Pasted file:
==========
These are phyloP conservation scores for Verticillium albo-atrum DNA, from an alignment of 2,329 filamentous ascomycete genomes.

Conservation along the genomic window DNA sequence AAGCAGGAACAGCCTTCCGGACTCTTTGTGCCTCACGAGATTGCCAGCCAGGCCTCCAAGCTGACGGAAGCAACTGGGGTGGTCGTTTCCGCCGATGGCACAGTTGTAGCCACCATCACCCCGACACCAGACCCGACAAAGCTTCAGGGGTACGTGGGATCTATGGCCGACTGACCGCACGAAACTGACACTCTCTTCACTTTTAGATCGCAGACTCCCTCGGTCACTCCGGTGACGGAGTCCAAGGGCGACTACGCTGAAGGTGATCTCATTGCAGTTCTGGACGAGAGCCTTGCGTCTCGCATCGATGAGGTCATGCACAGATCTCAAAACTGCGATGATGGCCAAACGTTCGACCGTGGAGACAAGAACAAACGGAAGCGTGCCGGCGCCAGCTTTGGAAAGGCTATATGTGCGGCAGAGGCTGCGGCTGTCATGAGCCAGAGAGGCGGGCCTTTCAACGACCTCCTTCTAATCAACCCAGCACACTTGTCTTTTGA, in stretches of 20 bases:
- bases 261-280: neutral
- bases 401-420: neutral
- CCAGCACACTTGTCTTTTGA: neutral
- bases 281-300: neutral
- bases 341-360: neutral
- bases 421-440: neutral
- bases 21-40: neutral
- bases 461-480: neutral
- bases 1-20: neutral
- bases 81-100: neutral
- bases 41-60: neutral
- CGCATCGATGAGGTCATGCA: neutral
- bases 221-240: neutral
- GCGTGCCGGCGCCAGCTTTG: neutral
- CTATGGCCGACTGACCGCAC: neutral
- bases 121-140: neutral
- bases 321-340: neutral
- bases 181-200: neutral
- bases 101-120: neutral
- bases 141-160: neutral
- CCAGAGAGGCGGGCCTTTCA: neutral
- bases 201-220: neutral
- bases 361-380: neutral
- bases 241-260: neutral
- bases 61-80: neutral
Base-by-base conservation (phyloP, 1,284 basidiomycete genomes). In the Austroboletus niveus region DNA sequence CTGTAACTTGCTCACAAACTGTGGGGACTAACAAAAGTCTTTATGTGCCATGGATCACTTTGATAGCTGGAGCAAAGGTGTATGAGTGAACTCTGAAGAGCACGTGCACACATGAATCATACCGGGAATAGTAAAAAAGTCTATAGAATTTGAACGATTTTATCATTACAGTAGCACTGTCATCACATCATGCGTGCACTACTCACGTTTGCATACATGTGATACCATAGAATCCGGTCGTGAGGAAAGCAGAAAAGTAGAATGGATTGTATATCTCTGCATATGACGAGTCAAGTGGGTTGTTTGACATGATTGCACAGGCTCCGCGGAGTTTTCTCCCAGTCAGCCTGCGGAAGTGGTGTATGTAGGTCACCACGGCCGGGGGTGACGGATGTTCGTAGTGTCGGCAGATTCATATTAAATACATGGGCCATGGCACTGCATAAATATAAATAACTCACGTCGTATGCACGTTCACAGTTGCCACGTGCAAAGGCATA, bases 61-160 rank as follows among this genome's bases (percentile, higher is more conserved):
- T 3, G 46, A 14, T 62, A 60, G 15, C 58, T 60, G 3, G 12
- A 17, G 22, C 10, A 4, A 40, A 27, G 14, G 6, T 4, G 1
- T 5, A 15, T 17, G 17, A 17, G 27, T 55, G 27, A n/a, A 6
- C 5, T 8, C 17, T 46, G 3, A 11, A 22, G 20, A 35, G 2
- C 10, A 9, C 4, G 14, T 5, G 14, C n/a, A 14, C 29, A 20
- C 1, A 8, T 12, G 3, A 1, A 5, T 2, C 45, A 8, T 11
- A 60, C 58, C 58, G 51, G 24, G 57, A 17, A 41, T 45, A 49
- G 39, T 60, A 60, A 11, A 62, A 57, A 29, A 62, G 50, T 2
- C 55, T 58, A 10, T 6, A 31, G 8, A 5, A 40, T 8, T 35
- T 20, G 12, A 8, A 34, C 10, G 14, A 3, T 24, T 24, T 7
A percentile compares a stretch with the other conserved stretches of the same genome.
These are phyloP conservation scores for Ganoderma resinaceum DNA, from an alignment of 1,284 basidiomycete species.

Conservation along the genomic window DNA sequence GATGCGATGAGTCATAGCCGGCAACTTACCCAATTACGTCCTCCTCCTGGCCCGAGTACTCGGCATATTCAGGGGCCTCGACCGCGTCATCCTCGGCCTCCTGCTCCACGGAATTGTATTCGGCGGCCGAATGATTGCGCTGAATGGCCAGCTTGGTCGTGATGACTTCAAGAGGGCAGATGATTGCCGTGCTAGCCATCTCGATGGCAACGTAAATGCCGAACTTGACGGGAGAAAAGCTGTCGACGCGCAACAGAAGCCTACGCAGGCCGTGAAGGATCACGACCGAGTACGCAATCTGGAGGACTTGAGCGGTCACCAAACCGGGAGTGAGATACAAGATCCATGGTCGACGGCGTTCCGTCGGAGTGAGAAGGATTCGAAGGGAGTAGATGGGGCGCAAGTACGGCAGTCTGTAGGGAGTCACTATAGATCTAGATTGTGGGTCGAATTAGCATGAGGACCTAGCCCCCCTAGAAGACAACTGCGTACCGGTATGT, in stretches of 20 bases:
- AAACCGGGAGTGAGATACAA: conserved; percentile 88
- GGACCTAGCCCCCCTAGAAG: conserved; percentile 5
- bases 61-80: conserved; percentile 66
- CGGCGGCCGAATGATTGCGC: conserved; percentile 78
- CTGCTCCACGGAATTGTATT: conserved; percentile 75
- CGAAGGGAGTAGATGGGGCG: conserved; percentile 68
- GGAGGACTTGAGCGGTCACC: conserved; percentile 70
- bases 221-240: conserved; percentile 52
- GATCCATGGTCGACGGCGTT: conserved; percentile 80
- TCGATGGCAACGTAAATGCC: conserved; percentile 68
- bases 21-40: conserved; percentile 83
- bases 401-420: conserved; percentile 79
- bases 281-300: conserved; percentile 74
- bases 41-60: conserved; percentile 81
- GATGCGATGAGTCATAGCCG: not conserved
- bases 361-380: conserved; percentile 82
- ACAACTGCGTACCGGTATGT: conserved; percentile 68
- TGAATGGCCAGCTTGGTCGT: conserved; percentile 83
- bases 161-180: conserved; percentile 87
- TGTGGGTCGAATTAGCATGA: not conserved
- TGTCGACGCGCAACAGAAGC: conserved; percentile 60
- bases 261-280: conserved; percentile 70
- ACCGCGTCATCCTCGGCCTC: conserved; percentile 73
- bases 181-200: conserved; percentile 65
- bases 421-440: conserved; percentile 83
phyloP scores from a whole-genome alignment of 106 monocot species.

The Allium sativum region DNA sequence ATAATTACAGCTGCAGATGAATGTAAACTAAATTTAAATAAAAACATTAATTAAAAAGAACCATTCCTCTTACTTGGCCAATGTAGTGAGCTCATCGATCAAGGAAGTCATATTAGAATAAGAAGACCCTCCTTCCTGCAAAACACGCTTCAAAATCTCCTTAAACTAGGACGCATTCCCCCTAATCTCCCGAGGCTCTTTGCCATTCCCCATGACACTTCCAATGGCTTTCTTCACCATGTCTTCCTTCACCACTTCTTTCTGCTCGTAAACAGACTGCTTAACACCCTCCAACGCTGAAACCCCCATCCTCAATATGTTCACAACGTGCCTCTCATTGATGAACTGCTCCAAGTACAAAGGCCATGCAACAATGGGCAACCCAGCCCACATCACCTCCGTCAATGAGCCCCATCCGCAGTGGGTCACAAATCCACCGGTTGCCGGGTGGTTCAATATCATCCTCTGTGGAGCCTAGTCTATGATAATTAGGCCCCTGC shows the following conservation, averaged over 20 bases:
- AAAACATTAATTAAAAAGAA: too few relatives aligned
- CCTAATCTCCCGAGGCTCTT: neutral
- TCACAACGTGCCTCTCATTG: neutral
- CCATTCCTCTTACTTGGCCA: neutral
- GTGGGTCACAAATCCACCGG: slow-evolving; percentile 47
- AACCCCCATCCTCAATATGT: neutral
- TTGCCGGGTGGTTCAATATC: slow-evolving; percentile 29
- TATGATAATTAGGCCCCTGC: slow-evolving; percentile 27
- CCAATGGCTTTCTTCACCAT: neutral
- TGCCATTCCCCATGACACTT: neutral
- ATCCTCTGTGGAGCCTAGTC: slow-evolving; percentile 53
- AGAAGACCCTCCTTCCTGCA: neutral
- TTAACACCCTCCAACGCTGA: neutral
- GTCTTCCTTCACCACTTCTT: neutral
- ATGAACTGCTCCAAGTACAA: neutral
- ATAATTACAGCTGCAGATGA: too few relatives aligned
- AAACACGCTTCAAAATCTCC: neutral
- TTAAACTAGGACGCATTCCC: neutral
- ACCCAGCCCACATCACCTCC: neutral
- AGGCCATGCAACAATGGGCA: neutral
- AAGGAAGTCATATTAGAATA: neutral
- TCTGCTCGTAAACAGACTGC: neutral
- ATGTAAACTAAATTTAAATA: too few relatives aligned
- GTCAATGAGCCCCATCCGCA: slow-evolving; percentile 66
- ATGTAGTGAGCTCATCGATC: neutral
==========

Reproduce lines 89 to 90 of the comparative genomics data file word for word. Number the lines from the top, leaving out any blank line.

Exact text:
- AAGGAAGTCATATTAGAATA: neutral
- TCTGCTCGTAAACAGACTGC: neutral